As a possible 'sister,' Condi Rice disappoints
By E.R. Shipp
New York Daily News
August 11, 2005
An acquaintance recently recounted meetings involving Condoleezza Rice and U.N. Secretary-General Kofi Annan. During one, Rice was accompanied by a black military official who briefed Annan and G-8 leaders. At another, a black female high-ranking State Department official. My acquaintance and I were impressed, even surprised, that on the q-t, girlfriend may actually be a girlfriend.
I try to keep that image in mind as I try to figure Rice out, but ultimately I am disappointed. On one hand, she represents what black folks in the '50s and '60s wanted: someone judged by the content of her character and not her skin or gender. On the other, many blacks say, she represents -- and even advocates -- policies that do not advance blacks in the United States or elsewhere.
She was described in the New Yorker a few years ago as "an unusually disciplined, discreet person." That serves her well in this super-secretive Bush administration. But she leaves me cold, especially in recent days when she has allied herself with President Bush's stealth appointment of John Bolton as ambassador to the United Nations, saying that Bolton is her idea.
"She's a good soldier," catching flak for her boss, says Randolph McLaughlin, a law professor at Pace University.
Michael Meyers of the New York Civil Rights Coalition says she is not merely a mouthpiece for Bush. An insider told me Rice mesmerizes congressional panels, neutralizing even black Democrats.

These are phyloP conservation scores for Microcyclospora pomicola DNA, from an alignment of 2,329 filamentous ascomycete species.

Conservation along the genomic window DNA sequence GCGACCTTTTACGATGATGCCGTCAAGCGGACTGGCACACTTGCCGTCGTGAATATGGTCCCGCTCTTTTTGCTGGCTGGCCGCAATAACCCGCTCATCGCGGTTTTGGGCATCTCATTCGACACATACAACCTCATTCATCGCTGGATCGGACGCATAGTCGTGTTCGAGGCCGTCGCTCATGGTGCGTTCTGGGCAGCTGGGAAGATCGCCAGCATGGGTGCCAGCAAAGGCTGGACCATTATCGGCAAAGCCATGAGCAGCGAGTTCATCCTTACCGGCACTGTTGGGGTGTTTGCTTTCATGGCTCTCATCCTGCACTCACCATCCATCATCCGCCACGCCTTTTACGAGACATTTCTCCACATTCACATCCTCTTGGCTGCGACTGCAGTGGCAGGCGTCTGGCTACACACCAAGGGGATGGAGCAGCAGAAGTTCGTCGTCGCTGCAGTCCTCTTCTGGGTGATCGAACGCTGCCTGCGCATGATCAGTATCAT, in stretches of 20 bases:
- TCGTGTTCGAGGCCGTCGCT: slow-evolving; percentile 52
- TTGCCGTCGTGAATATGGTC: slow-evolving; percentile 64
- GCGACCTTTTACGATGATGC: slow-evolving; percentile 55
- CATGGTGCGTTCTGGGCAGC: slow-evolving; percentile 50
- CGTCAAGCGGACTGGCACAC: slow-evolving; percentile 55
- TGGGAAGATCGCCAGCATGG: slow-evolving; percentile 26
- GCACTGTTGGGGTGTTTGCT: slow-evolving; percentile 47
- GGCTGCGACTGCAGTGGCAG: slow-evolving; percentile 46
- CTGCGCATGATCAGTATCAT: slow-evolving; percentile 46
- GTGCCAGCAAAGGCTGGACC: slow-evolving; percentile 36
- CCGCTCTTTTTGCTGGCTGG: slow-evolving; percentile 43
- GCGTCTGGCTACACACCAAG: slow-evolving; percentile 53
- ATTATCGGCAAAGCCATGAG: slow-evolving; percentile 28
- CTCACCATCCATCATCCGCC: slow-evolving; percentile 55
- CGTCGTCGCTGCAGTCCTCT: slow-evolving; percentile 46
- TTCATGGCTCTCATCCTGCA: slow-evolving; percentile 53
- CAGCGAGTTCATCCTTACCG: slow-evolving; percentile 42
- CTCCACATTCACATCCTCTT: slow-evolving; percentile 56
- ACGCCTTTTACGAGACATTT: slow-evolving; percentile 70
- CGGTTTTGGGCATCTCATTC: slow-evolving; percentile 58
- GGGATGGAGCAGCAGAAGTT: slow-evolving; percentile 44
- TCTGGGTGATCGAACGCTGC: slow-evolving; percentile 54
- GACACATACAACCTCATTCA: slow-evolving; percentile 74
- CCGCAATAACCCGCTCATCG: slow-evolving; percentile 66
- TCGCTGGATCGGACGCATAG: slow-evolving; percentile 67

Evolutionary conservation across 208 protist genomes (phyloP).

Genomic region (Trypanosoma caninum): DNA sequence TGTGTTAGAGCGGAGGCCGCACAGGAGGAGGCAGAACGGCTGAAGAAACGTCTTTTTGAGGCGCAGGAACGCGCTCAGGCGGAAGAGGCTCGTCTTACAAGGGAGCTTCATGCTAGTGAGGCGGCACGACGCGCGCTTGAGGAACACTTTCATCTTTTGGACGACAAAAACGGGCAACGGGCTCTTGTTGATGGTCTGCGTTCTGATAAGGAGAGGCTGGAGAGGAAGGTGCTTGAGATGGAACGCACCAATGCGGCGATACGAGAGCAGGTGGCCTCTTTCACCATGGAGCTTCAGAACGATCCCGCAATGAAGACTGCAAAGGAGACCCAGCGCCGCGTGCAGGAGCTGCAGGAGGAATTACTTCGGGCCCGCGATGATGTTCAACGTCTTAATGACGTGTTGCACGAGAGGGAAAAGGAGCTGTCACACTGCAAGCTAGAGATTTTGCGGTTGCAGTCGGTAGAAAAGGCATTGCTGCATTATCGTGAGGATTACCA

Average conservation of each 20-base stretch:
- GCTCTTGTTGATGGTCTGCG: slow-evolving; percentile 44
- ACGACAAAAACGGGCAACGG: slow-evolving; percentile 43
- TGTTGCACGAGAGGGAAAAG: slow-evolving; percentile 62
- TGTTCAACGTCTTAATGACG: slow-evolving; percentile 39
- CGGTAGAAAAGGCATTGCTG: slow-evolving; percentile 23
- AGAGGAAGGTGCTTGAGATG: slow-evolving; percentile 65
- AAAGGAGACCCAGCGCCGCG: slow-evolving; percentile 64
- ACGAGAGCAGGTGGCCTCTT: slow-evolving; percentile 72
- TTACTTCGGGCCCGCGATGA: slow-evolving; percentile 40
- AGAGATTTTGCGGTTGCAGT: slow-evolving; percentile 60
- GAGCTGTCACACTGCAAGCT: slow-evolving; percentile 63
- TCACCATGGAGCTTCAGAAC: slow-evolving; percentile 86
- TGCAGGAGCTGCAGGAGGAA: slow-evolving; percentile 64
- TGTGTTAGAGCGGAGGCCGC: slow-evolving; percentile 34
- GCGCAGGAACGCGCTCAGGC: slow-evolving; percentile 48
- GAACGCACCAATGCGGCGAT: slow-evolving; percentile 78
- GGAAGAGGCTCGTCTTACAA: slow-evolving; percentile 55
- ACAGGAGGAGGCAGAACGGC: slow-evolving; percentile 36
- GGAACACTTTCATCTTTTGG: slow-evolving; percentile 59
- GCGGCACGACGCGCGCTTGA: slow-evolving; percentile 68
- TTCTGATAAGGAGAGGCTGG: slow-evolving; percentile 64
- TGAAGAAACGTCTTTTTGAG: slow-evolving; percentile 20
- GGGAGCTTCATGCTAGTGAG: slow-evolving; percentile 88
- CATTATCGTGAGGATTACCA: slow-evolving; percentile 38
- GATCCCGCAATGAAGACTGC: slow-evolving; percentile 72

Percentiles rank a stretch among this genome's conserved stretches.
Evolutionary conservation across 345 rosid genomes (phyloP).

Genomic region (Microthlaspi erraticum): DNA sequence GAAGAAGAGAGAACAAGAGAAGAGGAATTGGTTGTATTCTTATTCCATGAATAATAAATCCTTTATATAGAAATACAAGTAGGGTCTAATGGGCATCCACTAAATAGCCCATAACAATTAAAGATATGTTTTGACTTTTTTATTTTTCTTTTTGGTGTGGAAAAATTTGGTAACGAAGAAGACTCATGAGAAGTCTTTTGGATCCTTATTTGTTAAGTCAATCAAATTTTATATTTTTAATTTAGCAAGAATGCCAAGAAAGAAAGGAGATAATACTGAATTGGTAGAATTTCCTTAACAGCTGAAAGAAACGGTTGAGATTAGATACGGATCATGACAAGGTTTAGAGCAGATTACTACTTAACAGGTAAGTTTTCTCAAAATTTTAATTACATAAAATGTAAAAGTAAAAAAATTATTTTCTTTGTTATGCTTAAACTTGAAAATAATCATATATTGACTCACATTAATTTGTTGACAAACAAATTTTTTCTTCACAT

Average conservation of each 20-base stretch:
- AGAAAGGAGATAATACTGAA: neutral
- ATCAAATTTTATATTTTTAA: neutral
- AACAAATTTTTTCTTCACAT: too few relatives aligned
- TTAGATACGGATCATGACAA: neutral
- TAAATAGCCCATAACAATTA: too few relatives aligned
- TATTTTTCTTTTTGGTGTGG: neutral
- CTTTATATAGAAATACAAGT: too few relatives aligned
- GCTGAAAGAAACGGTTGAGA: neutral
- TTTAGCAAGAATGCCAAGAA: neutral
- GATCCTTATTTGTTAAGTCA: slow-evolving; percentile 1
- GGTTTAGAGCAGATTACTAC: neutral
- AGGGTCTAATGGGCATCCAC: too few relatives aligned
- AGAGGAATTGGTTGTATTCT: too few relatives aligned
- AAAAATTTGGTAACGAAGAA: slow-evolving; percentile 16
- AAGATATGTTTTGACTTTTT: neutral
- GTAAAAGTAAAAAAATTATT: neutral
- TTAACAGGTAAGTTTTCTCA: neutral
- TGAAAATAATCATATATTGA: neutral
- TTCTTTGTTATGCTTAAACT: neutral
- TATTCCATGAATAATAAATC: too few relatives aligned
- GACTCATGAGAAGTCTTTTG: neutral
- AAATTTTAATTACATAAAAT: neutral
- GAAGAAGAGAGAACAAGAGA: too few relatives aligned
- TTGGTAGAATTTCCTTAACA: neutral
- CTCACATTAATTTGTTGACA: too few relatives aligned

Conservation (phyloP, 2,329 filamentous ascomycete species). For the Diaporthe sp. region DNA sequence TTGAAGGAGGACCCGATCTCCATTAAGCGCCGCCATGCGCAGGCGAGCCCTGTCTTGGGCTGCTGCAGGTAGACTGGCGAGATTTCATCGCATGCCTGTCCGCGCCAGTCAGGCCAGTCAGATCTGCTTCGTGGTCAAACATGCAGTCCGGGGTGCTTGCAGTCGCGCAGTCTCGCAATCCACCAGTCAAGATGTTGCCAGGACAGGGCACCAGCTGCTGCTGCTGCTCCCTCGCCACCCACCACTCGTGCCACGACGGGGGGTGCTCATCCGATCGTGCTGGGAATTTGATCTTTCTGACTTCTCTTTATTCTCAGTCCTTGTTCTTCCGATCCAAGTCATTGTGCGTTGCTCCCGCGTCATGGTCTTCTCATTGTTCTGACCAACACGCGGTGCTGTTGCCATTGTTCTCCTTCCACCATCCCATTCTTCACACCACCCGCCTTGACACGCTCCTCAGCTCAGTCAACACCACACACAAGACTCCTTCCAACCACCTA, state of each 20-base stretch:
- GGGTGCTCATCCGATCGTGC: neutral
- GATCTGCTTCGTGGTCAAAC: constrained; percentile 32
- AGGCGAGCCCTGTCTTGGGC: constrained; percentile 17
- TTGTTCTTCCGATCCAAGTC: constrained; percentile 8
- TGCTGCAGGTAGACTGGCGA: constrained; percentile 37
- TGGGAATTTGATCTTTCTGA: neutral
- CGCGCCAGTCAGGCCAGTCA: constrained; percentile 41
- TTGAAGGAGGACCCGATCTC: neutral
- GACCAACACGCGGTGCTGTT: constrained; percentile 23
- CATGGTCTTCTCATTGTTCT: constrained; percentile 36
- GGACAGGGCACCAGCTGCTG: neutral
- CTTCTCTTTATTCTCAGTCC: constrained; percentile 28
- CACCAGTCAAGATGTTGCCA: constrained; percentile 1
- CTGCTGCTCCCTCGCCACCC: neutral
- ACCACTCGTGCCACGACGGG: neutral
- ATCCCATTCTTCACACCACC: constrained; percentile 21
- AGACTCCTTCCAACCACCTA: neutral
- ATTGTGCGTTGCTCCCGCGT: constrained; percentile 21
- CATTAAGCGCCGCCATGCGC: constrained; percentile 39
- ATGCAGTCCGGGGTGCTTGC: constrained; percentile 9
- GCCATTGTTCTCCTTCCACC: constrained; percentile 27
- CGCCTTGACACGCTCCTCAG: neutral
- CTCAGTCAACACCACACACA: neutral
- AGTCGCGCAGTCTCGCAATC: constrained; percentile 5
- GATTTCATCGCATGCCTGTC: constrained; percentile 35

McLaughlin considers her to be "the new African-American, a neo-African-American," one not defined by the old expectations. Rice is, as McLaughlin puts it, "very bland." There is no there there to latch on to. She is all about the Bush administration.
I want to see passion about the kinds of issues that I, and, frankly, many black Americans, care about. Sending Bolton to the United Nations seems to be bad news for the United Nations and for building coalitions for solving world problems, especially in Africa and the Middle East.
Maybe she is this political generation's Booker T. Washington, who one historian described as "self-assured and influential." He, too, had the ear of presidents. He, too, was a Republican. This is what Louis Harlan wrote about this black man: "Washington was a pragmatist who engaged in deliberate ambiguity in order to sustain white recognition of his leadership."
Is that Rice or what?
E.R. Shipp is a columnist for the New York Daily News. She can be reached at firstname.lastname@example.org.